© 2013

Complex Networks

  • Ronaldo Menezes
  • Alexandre Evsukoff
  • Marta C. González

Part of the Studies in Computational Intelligence book series (SCI, volume 424)

Table of contents

  1. Front Matter
    Pages 1-8
  2. Alireza Abbasi, Liaquat Hossain
    Pages 1-7
  3. Ming Liu, Elena Dubrova
    Pages 19-30
  4. Haoxiang Xia, Yanyan Du, Zhaoguo Xuan
    Pages 31-38
  5. Marcos A. C. Oliveira Junior, Carmelo J. A. Bastos Filho, Ronaldo Menezes
    Pages 39-47
  6. Amanda Leonel, Carlos H. C. Ribeiro, Matthias R. Brust
    Pages 49-56
  7. Anne-Laure Jousselme, Kevin Huggins, Nicolas Léchevin, Patrick Maupin, Dominic Larkin
    Pages 57-65
  8. Hugo S. Barbosa Filho, Fernando B. Lima Neto, Wilson Fusco
    Pages 67-74
  9. Vinícius da Fonseca Vieira, Alexandre Gonçalves Evsukoff
    Pages 75-86
  10. Massoud Seifi, Ivan Junier, Jean-Baptiste Rouquier, Svilen Iskrov, Jean-Loup Guillaume
    Pages 87-98
  11. Keziban Orman, Vincent Labatut, Hocine Cherifi
    Pages 99-110
  12. Priya Saha, Ronaldo Menezes
    Pages 131-139
  13. Robert Chen, Catherine Cramer, Pam DiBona, Russel Faux, Stephen Uzzo
    Pages 141-147
  14. Pramod Divakarmurthy, Ronaldo Menezes
    Pages 177-185

About this book


In the last decade we have seen the emergence of a new inter-disciplinary field focusing on the understanding of networks which are dynamic, large, open, and have a structure sometimes called random-biased. The field of Complex Networks is helping us better understand many complex phenomena such as the spread of  deseases, protein interactions, social relationships, to name but a few.

Studies in Complex Networks are gaining attention due to some major scientific breakthroughs proposed by network scientists helping us understand and model interactions contained in large datasets. In fact, if we could point to one event leading to the widespread use of complex network analysis is the availability of online databases. Theories of Random Graphs from Erdös and Rényi from the late 1950s led us to believe that most networks had random characteristics. The work on large online datasets told us otherwise. Starting with the work of Barabási and Albert as well as Watts and Strogatz in the late 1990s, we now know that most real networks are characterized by degree distributions that fit a power law (scale-free networks), and that they are highly clustered with small average path lengths between its nodes (small-world networks).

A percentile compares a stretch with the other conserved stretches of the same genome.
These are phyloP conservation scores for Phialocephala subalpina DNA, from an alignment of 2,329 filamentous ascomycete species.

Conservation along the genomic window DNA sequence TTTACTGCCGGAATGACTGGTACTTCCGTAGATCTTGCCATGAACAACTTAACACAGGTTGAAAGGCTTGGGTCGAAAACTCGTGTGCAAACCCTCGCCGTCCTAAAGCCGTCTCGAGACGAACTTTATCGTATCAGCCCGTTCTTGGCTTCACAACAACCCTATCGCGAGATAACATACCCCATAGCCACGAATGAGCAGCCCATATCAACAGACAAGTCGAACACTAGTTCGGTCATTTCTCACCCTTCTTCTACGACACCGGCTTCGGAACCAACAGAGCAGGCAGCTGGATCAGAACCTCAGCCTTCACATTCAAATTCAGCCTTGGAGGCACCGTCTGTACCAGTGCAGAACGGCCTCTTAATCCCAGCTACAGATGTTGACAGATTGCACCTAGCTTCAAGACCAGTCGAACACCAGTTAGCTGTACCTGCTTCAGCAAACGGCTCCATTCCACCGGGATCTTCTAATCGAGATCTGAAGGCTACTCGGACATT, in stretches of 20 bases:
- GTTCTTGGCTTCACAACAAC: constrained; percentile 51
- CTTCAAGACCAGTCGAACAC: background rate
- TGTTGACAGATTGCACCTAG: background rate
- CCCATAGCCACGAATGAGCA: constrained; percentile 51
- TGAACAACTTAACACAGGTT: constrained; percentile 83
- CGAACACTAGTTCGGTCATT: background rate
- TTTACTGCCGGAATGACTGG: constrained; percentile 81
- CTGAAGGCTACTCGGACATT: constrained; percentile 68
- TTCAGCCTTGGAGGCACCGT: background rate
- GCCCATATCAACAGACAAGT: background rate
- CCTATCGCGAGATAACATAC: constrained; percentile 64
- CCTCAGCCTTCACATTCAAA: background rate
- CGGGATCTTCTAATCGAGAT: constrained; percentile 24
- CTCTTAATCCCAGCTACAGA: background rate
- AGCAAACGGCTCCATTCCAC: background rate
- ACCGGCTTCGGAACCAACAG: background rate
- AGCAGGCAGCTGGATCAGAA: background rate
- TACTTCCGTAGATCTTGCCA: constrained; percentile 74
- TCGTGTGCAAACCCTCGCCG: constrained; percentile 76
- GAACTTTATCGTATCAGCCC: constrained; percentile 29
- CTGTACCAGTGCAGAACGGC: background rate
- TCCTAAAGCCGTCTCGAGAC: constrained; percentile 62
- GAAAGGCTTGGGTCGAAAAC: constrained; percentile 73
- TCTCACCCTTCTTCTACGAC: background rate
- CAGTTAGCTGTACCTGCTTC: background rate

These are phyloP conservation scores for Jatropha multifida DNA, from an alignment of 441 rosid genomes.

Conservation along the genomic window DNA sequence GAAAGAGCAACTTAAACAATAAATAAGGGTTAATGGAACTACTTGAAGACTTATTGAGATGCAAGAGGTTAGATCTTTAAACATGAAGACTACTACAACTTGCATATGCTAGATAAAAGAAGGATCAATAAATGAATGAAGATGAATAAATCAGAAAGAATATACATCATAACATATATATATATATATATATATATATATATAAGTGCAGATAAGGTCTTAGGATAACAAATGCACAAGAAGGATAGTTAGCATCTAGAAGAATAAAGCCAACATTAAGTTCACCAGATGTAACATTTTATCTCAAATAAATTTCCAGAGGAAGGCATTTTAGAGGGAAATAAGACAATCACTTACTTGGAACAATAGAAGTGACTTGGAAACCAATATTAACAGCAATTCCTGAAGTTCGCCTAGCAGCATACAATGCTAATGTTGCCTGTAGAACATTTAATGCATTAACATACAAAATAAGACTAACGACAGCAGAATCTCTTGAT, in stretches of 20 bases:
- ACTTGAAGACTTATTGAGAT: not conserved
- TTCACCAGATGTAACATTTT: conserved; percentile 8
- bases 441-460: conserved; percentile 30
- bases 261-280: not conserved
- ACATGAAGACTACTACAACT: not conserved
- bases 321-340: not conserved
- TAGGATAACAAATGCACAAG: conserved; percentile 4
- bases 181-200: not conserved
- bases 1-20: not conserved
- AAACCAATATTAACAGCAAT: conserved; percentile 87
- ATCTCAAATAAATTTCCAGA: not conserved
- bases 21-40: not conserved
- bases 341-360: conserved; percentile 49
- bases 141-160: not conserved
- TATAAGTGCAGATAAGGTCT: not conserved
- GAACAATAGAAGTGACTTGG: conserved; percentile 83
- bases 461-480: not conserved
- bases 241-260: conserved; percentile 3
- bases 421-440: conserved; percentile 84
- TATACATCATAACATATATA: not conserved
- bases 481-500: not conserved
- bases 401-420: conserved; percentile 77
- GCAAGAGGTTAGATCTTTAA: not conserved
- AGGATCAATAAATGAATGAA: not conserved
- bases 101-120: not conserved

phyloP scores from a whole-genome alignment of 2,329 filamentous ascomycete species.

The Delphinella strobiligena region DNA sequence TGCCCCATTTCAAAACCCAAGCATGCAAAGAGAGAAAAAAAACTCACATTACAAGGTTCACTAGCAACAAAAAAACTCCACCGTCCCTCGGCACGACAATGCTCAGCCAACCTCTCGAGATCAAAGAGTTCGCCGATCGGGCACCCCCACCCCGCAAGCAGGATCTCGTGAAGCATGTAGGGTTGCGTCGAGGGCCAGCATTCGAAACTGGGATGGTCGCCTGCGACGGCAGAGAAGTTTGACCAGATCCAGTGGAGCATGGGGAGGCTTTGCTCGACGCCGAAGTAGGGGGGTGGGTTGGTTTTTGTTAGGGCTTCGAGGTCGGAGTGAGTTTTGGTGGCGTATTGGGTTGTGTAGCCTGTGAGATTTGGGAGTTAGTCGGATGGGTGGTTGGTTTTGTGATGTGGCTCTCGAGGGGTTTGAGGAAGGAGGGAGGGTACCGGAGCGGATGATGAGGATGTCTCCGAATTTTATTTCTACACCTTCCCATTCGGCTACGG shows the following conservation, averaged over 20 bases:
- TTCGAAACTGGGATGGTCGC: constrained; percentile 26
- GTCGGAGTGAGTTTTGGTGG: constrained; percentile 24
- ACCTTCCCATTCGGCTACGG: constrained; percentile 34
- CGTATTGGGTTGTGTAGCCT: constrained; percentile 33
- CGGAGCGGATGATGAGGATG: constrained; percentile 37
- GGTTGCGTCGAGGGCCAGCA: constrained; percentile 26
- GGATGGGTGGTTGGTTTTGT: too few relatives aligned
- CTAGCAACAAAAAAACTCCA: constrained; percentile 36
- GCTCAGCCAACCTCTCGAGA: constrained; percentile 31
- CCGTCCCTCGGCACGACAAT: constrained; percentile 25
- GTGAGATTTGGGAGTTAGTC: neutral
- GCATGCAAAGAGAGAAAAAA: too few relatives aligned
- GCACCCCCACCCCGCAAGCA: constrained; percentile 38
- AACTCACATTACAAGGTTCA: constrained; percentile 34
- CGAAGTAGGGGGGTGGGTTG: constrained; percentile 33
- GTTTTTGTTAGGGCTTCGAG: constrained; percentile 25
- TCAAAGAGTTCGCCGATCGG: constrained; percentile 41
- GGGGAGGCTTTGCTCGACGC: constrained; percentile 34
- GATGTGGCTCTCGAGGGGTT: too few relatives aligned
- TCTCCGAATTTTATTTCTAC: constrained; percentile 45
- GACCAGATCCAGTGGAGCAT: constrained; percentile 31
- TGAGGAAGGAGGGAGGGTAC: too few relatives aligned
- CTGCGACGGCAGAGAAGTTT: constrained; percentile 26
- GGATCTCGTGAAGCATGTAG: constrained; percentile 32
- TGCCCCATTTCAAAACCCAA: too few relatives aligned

It is therefore safe to state that the field of Complex Networks (sometimes called Network Sciences) is one of the most promising interdisciplinary disciplines of today. The sample of works in this book gives as a taste of what is in the horizon such controlling the dynamics of a network and in the network, using social interactions to improve urban planning, ranking in music and other art forms, and the understanding of knowledge transfer in influence networks.


Complex Networks Complexity Computational Intelligence

Editors and affiliations

  • Ronaldo Menezes
    • 1
  • Alexandre Evsukoff
    • 2
  • Marta C. González
    • 3
  1. 1.Dept. Computer SciencesFlorida Institute of TechnologyMelbourne, FLUSA
  2. 2.COPPE/Federal Univ. of Rio de JaneiroRio de Janeiro, RJBrazil
  3. 3.Massachusetts Institute of TechnologyCambridgeUSA

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